UK TV review: Innocent: Season 2
Ivan Radford | On 23, May 2021
Where do you draw the line between retribution and reconciliation? That was the question asked by ITV’s Innocent, a crime drama that followed a man (Lee Ingleby) who was wrongfully jailed for the murder of his wife. Season 2 introduces us to a whole new cast of characters but sticks with the same idea – an innocent person returning to their life after an incorrect conviction. This time, though, the balance of exploring rejection and reunion with a whodunnit crime mystery leans more towards the latter, which makes it a well acted but familiar watch.
Katherine Kelly stars as Sally, a schoolteacher who was charged with killing a student, Matty, after evidence emerged of the two having a secret affair. After years in prison, a new piece of evidence threw that verdict out the window, and we join her as she re-enters civilisation, determined to claim back everything taken from her. Kelly is superb as the wronged woman, going into a job interview with the fiery conviction of someone who refuses to be tarnished by the scandal surrounding her – and feels entitled to getting her normal life back.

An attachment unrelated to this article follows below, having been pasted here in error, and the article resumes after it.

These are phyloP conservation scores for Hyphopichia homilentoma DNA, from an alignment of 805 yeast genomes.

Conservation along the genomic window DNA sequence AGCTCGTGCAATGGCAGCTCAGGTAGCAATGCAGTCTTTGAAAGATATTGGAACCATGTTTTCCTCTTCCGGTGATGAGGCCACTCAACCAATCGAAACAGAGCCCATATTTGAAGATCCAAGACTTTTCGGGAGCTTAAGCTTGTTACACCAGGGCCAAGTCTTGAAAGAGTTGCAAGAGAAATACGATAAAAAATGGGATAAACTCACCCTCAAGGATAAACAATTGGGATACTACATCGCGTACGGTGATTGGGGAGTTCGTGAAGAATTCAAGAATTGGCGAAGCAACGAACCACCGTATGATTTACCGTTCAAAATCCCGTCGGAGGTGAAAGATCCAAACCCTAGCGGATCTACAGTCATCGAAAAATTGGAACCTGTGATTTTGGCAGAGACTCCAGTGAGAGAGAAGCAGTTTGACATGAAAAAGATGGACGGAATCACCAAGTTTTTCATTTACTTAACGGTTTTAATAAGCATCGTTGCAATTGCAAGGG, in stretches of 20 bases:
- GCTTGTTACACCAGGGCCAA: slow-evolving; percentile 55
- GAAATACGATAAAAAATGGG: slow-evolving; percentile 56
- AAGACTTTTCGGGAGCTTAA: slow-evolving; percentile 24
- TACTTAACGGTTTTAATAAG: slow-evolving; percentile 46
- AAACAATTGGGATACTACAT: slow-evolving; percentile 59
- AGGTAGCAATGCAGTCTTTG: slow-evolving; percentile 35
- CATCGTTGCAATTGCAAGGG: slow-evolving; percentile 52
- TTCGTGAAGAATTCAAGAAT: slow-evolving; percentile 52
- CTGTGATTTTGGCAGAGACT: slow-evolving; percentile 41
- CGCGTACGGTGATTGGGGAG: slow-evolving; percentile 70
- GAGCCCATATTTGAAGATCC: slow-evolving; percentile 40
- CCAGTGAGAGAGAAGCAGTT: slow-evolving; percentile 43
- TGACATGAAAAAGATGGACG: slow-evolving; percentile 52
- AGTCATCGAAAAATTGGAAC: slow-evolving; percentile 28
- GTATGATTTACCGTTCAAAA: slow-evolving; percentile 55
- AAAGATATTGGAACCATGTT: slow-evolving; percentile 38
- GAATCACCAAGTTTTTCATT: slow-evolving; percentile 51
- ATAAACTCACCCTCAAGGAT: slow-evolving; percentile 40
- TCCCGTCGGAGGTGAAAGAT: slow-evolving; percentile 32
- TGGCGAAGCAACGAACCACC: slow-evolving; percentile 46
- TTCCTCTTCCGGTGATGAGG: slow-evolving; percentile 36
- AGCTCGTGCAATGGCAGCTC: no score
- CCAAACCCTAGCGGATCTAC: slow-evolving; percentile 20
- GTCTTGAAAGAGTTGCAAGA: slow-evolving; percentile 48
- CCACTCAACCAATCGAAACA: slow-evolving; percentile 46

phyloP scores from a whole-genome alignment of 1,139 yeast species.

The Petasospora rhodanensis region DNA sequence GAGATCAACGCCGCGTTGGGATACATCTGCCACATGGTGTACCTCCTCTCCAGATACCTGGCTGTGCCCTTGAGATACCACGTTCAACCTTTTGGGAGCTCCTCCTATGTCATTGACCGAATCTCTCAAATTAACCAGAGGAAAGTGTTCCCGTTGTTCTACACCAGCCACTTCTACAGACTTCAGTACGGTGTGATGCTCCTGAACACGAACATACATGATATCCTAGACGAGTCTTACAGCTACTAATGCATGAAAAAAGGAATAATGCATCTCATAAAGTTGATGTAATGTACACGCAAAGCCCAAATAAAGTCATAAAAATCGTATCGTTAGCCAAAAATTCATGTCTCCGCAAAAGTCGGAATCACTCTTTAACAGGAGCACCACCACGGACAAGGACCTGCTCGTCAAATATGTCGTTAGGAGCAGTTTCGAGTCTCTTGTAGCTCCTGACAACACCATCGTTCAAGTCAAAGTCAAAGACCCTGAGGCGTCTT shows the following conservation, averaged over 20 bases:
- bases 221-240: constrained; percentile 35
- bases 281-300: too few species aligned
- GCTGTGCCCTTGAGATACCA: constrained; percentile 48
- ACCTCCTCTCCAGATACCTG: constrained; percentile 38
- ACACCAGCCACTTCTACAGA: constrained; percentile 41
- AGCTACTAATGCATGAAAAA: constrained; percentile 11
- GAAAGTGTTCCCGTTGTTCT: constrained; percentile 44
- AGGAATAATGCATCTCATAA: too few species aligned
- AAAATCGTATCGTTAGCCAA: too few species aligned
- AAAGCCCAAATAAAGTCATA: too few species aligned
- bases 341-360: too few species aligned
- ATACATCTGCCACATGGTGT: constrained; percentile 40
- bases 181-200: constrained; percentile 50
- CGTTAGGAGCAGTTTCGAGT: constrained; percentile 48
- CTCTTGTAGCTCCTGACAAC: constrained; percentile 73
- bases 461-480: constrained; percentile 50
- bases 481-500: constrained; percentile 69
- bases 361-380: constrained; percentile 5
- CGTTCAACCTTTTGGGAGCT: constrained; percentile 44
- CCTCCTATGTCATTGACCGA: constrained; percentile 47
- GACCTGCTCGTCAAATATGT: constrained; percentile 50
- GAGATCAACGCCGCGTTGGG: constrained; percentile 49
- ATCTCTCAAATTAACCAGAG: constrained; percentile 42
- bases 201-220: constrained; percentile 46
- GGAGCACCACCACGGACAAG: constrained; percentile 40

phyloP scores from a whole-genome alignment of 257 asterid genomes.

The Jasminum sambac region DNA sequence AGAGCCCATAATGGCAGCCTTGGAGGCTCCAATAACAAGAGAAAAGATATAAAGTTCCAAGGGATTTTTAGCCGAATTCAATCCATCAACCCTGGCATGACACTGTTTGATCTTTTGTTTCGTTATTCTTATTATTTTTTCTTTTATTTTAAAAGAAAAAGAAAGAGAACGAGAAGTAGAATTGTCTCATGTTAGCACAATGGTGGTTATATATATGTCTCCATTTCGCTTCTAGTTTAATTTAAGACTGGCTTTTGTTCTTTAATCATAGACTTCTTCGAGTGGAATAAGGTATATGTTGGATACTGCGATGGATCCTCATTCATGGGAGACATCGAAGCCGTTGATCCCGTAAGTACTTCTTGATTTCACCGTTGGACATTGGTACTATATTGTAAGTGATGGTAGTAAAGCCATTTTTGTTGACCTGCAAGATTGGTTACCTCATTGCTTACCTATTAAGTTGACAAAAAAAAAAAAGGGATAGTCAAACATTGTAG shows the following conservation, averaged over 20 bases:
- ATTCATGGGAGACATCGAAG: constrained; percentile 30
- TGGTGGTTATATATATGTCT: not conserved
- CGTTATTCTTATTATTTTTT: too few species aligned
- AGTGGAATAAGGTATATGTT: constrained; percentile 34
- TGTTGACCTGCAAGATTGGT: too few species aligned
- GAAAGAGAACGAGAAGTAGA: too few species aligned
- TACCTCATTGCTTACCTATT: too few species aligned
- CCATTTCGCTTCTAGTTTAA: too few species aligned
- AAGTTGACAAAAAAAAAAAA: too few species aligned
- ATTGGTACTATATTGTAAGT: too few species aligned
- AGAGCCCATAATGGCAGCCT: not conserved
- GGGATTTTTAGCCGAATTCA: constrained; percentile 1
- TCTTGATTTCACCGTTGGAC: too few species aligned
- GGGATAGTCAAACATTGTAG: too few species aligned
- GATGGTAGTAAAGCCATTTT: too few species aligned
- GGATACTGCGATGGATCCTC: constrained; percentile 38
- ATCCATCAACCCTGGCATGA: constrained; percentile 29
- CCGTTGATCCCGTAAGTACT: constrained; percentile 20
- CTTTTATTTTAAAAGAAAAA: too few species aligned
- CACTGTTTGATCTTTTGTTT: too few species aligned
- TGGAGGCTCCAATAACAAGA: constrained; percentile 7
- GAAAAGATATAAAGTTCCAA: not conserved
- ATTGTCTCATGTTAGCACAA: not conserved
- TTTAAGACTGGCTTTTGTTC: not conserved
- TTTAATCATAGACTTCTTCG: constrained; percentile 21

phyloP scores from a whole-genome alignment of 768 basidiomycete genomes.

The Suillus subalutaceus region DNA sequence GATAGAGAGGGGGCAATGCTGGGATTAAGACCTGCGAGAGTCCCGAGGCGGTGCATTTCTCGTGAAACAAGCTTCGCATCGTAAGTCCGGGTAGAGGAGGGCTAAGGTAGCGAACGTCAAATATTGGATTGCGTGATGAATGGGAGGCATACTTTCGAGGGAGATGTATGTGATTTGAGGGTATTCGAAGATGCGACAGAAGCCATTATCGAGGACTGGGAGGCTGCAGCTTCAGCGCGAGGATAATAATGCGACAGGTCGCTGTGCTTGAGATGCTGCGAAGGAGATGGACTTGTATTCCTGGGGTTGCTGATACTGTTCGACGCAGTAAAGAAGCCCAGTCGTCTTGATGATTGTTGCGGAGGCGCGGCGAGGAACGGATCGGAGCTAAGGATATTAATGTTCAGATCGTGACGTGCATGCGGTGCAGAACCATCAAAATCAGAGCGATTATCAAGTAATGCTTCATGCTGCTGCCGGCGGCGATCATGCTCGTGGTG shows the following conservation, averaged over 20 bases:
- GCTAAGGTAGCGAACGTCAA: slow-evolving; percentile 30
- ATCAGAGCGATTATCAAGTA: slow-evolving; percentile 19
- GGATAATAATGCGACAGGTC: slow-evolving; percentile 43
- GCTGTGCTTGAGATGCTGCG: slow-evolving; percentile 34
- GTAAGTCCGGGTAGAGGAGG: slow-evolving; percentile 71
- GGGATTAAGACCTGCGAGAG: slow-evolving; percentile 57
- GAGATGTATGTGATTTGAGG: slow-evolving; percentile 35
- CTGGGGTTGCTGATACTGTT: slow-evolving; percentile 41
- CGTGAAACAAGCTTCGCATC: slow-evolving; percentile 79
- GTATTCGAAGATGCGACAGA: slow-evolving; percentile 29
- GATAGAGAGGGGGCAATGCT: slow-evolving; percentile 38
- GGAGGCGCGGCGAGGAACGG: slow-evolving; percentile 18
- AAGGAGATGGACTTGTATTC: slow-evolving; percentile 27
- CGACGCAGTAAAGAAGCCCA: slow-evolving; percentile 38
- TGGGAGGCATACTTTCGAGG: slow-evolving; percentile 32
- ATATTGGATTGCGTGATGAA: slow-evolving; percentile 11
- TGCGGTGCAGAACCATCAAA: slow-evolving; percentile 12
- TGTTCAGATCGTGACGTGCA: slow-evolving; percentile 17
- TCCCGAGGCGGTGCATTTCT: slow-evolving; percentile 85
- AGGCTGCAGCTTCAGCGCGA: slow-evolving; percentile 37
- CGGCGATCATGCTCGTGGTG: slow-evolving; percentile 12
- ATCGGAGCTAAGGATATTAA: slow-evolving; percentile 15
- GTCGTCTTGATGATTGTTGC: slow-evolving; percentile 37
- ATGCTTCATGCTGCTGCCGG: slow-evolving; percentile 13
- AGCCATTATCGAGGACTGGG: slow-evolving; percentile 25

There are moving moments between her and her mother, as we realise that the latter is living with dementia and can’t remember her – a poignant touch that robs Sally of final moments of lucidity and connection with her mum. But the focus is more on her ex-husband, Sam (Jamie Bamber), who’s now engaged to family friend Karen (Priyanga Burford). Whether intentional or not, though, these two pairings never really convince, which means that we have little reason to root for Sally’s campaign to get her man back or cheer on Karen, who is naturally suspicious of Sally’s intentions towards Sam.
And so writer Chris Lang places more emphasis on solving the truth behind who did kill Matty. That focus means the series is filled with red herrings and possible suspects, such as Anna Stamp (Ellie Rawnsley), the pupil who spied Sally and Matty’s romantic fling. And, with four episodes to fill, a lot of the drama feels like the police repeatedly declaring that someone else has something to hide that needs to be unearthed immediately.
Fortunately, the police investigation is headed by Shaun Dooley as DI Mike Braithwaite. Dooley, fresh from It’s a Sin, is always worth watching and his turn here is beautifully nuanced, as his copy struggles to come to terms with the death of his wife and child in an accident – a sense of loss that binds him to Sally. Their scenes together bring a rich depth to the season, but it’s telling that this is missing elsewhere, as the plot seems more geared towards narrative twists and turns than character-driven complexities. When a cast is this good, though, you can’t accuse Innocent of being anything less than entertaining.
Innocent: Season 2 is available on ITV Hub. Season 1 and 2 are available on BritBox, as part of a £5.99 monthly subscription.